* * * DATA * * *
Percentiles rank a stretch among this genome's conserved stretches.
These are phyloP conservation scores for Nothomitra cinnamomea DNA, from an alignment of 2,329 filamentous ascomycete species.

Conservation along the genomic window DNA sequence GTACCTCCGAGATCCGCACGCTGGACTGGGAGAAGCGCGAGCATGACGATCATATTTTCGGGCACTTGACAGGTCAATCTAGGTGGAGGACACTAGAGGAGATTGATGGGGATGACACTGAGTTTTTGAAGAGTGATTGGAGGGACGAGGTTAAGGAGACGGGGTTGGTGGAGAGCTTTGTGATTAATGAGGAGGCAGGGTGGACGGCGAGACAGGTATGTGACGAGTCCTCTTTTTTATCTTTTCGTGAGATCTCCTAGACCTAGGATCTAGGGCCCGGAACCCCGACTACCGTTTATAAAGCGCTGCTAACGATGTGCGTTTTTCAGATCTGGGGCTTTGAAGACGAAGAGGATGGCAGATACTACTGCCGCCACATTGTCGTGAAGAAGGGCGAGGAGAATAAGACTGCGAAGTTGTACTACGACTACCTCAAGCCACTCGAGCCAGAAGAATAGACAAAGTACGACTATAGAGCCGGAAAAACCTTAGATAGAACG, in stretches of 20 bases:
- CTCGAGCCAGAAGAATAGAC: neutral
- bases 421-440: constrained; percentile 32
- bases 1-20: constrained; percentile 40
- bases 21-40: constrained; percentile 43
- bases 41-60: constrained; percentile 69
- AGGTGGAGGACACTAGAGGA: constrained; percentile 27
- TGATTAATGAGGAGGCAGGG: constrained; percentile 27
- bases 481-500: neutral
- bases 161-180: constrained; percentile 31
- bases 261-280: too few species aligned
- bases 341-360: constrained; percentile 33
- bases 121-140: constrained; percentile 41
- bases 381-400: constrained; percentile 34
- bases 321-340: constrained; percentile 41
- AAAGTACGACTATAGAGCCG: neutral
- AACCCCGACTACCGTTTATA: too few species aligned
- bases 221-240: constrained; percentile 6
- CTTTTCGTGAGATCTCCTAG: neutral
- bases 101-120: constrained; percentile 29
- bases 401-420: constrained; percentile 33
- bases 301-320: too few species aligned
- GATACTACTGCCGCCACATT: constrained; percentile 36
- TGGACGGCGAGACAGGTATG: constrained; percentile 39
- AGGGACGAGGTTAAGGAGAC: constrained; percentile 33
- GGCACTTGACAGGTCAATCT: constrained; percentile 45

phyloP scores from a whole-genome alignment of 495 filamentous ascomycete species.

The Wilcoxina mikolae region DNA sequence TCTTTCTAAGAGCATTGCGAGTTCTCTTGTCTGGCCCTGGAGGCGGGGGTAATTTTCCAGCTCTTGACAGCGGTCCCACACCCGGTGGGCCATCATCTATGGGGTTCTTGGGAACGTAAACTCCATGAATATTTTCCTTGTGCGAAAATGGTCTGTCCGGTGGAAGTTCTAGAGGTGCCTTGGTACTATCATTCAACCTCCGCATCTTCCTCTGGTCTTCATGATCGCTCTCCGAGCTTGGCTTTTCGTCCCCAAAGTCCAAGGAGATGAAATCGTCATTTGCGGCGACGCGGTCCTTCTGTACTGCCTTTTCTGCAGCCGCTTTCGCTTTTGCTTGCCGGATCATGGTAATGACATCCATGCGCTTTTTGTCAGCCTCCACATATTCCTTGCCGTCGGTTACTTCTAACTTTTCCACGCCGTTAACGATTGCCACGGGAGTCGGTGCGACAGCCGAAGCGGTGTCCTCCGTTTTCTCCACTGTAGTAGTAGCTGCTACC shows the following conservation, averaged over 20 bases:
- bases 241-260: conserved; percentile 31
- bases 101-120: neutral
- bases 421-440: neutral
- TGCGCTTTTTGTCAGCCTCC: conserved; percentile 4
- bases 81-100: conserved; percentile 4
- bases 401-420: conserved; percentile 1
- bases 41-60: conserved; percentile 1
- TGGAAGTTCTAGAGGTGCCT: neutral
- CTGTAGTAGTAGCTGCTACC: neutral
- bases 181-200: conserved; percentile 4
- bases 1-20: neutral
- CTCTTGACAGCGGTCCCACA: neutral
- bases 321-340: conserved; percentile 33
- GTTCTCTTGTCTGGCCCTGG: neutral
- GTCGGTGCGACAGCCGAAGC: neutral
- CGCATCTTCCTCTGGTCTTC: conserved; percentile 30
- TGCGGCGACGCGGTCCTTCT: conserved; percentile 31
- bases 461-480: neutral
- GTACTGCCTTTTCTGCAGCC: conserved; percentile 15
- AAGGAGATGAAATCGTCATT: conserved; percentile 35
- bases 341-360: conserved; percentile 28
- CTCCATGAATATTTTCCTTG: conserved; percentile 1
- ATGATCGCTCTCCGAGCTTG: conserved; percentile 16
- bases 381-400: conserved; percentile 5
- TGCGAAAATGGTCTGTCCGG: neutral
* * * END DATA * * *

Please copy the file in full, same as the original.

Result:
Percentiles rank a stretch among this genome's conserved stretches.
These are phyloP conservation scores for Nothomitra cinnamomea DNA, from an alignment of 2,329 filamentous ascomycete species.

Conservation along the genomic window DNA sequence GTACCTCCGAGATCCGCACGCTGGACTGGGAGAAGCGCGAGCATGACGATCATATTTTCGGGCACTTGACAGGTCAATCTAGGTGGAGGACACTAGAGGAGATTGATGGGGATGACACTGAGTTTTTGAAGAGTGATTGGAGGGACGAGGTTAAGGAGACGGGGTTGGTGGAGAGCTTTGTGATTAATGAGGAGGCAGGGTGGACGGCGAGACAGGTATGTGACGAGTCCTCTTTTTTATCTTTTCGTGAGATCTCCTAGACCTAGGATCTAGGGCCCGGAACCCCGACTACCGTTTATAAAGCGCTGCTAACGATGTGCGTTTTTCAGATCTGGGGCTTTGAAGACGAAGAGGATGGCAGATACTACTGCCGCCACATTGTCGTGAAGAAGGGCGAGGAGAATAAGACTGCGAAGTTGTACTACGACTACCTCAAGCCACTCGAGCCAGAAGAATAGACAAAGTACGACTATAGAGCCGGAAAAACCTTAGATAGAACG, in stretches of 20 bases:
- CTCGAGCCAGAAGAATAGAC: neutral
- bases 421-440: constrained; percentile 32
- bases 1-20: constrained; percentile 40
- bases 21-40: constrained; percentile 43
- bases 41-60: constrained; percentile 69
- AGGTGGAGGACACTAGAGGA: constrained; percentile 27
- TGATTAATGAGGAGGCAGGG: constrained; percentile 27
- bases 481-500: neutral
- bases 161-180: constrained; percentile 31
- bases 261-280: too few species aligned
- bases 341-360: constrained; percentile 33
- bases 121-140: constrained; percentile 41
- bases 381-400: constrained; percentile 34
- bases 321-340: constrained; percentile 41
- AAAGTACGACTATAGAGCCG: neutral
- AACCCCGACTACCGTTTATA: too few species aligned
- bases 221-240: constrained; percentile 6
- CTTTTCGTGAGATCTCCTAG: neutral
- bases 101-120: constrained; percentile 29
- bases 401-420: constrained; percentile 33
- bases 301-320: too few species aligned
- GATACTACTGCCGCCACATT: constrained; percentile 36
- TGGACGGCGAGACAGGTATG: constrained; percentile 39
- AGGGACGAGGTTAAGGAGAC: constrained; percentile 33
- GGCACTTGACAGGTCAATCT: constrained; percentile 45

phyloP scores from a whole-genome alignment of 495 filamentous ascomycete species.

The Wilcoxina mikolae region DNA sequence TCTTTCTAAGAGCATTGCGAGTTCTCTTGTCTGGCCCTGGAGGCGGGGGTAATTTTCCAGCTCTTGACAGCGGTCCCACACCCGGTGGGCCATCATCTATGGGGTTCTTGGGAACGTAAACTCCATGAATATTTTCCTTGTGCGAAAATGGTCTGTCCGGTGGAAGTTCTAGAGGTGCCTTGGTACTATCATTCAACCTCCGCATCTTCCTCTGGTCTTCATGATCGCTCTCCGAGCTTGGCTTTTCGTCCCCAAAGTCCAAGGAGATGAAATCGTCATTTGCGGCGACGCGGTCCTTCTGTACTGCCTTTTCTGCAGCCGCTTTCGCTTTTGCTTGCCGGATCATGGTAATGACATCCATGCGCTTTTTGTCAGCCTCCACATATTCCTTGCCGTCGGTTACTTCTAACTTTTCCACGCCGTTAACGATTGCCACGGGAGTCGGTGCGACAGCCGAAGCGGTGTCCTCCGTTTTCTCCACTGTAGTAGTAGCTGCTACC shows the following conservation, averaged over 20 bases:
- bases 241-260: conserved; percentile 31
- bases 101-120: neutral
- bases 421-440: neutral
- TGCGCTTTTTGTCAGCCTCC: conserved; percentile 4
- bases 81-100: conserved; percentile 4
- bases 401-420: conserved; percentile 1
- bases 41-60: conserved; percentile 1
- TGGAAGTTCTAGAGGTGCCT: neutral
- CTGTAGTAGTAGCTGCTACC: neutral
- bases 181-200: conserved; percentile 4
- bases 1-20: neutral
- CTCTTGACAGCGGTCCCACA: neutral
- bases 321-340: conserved; percentile 33
- GTTCTCTTGTCTGGCCCTGG: neutral
- GTCGGTGCGACAGCCGAAGC: neutral
- CGCATCTTCCTCTGGTCTTC: conserved; percentile 30
- TGCGGCGACGCGGTCCTTCT: conserved; percentile 31
- bases 461-480: neutral
- GTACTGCCTTTTCTGCAGCC: conserved; percentile 15
- AAGGAGATGAAATCGTCATT: conserved; percentile 35
- bases 341-360: conserved; percentile 28
- CTCCATGAATATTTTCCTTG: conserved; percentile 1
- ATGATCGCTCTCCGAGCTTG: conserved; percentile 16
- bases 381-400: conserved; percentile 5
- TGCGAAAATGGTCTGTCCGG: neutral